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- Indian Frontier Policy - 7/8 -

question in the Parliamentary Papers published [Footnote: _North-West Frontier, Chitral_, 1895.] in 1895. It appears that so long ago as 1876 the ruler of Chitral voluntarily tendered his allegiance to the Maharajah of Cashmere, and endeavoured, but without success, to persuade the neighbouring chiefs of Swat, Bajour, and Dir, to follow his example. Now Chitral and Cashmere are not only far apart, but are separated by lofty mountain ranges, inhabited by other tribes, so that this sudden offer of vassalage seems rather inexplicable. It transpired, however, a few years afterwards, that his real motive in seeking the friendship of Cashmere was due to his fear of aggression by the Ameer of Cabul.[Footnote: _Ibid_, page 46.]

The Government of India at the time encouraged this somewhat sentimental friendship, and in order to obtain influence over the intervening tribes established a fort at Gilgit, in an almost inaccessible position, not far from the snowy crests of the Hindoo Koosh. The position, however, proved to be costly, and also dangerous from unfriendly neighbours, and, as after three years' experience no special object was attained, it was withdrawn in 1881.

In 1889 the old fears of possible Russian aggression again revived, and Gilgit was reoccupied with a strong detachment of Cashmere troops, accompanied by several English officers. The Government of India pointed out that the development of Russian military resources in Asia rendered it necessary to watch the passes over the mountains, in order to prevent what was called a _coup de main_ from the north. In short, they dreaded the march of a Russian army over the Pamirs and the Hindoo Koosh --a region where Nature has constructed for us perhaps one of the most formidable frontiers in the world.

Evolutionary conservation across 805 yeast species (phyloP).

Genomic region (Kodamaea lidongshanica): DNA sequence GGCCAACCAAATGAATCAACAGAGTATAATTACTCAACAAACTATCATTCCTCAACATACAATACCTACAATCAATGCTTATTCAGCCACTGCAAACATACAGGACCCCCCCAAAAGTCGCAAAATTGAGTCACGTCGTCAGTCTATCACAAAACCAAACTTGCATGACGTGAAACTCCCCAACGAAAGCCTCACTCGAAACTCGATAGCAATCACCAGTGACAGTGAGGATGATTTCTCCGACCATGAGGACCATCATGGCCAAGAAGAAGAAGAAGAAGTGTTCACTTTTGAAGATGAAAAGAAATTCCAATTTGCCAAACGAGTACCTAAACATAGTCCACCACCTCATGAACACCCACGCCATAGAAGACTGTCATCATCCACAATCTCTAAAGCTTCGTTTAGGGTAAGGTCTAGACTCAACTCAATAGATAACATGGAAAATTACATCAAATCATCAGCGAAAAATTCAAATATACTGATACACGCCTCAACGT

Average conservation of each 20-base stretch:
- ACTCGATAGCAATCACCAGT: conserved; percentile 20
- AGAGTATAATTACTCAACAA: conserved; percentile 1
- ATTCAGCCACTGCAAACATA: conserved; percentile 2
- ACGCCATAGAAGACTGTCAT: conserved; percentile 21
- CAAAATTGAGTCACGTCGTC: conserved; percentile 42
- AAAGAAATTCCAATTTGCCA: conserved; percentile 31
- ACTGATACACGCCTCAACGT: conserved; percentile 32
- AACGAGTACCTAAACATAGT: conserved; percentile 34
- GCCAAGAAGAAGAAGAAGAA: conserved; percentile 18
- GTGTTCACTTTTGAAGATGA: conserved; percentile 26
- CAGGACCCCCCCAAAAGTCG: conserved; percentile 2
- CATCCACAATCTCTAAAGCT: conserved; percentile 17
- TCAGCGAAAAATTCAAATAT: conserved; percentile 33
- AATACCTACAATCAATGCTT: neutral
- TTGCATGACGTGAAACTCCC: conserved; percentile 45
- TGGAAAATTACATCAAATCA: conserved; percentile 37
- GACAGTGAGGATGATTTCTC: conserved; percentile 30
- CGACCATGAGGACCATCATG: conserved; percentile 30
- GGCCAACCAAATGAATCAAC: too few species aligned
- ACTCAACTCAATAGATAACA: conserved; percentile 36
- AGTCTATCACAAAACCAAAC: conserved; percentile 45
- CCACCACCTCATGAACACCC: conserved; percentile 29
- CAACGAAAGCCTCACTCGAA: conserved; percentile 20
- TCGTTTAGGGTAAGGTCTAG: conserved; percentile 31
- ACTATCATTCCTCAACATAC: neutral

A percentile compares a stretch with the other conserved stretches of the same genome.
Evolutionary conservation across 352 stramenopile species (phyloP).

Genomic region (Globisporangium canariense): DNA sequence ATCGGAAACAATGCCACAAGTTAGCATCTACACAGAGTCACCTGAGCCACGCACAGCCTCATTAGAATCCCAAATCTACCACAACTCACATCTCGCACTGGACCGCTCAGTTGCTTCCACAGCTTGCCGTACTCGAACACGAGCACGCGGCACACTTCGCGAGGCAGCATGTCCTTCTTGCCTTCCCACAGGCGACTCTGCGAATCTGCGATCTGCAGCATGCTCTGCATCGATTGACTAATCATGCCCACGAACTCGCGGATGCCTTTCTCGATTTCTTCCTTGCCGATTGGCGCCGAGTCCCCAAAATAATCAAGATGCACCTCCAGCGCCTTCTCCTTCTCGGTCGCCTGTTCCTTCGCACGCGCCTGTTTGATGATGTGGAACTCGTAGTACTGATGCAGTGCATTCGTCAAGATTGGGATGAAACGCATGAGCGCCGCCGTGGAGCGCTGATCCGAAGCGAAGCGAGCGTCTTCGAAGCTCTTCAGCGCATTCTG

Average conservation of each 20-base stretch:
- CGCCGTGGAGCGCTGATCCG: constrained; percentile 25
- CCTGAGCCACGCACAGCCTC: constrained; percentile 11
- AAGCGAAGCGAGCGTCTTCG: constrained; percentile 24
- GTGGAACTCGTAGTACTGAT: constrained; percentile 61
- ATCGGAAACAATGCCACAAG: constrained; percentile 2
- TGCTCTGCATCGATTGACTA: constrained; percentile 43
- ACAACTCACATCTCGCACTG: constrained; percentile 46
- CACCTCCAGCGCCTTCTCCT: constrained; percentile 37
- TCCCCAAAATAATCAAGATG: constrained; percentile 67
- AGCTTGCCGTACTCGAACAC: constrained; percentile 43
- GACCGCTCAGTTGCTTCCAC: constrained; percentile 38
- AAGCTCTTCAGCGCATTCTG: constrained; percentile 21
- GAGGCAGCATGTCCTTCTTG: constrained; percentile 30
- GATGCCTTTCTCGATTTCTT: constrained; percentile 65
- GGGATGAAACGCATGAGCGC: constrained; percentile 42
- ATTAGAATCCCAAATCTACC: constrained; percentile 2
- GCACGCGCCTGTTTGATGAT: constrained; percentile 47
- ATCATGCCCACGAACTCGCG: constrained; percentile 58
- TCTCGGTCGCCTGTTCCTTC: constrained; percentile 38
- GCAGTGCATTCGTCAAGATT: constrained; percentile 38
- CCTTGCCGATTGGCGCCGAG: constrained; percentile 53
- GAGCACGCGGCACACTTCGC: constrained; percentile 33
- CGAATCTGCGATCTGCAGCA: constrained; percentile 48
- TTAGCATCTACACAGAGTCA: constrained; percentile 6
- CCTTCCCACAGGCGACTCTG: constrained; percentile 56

Friendship with the ruler of Chitral was also cultivated. He was given an annual subsidy, and a present of 500 Sniders; being visited also by English officers. It was even contemplated at the time to construct a direct road from his capital to our frontier near Peshawur; but as he was suspicious, and as his neighbours in Swat, Bajour, and others would probably have objected, the suggestion was happily postponed.

In October 1892 the ruler of Chitral died, and after the usual family contests and intrigues, Nizamul-Mulk, his son, established his authority in the country.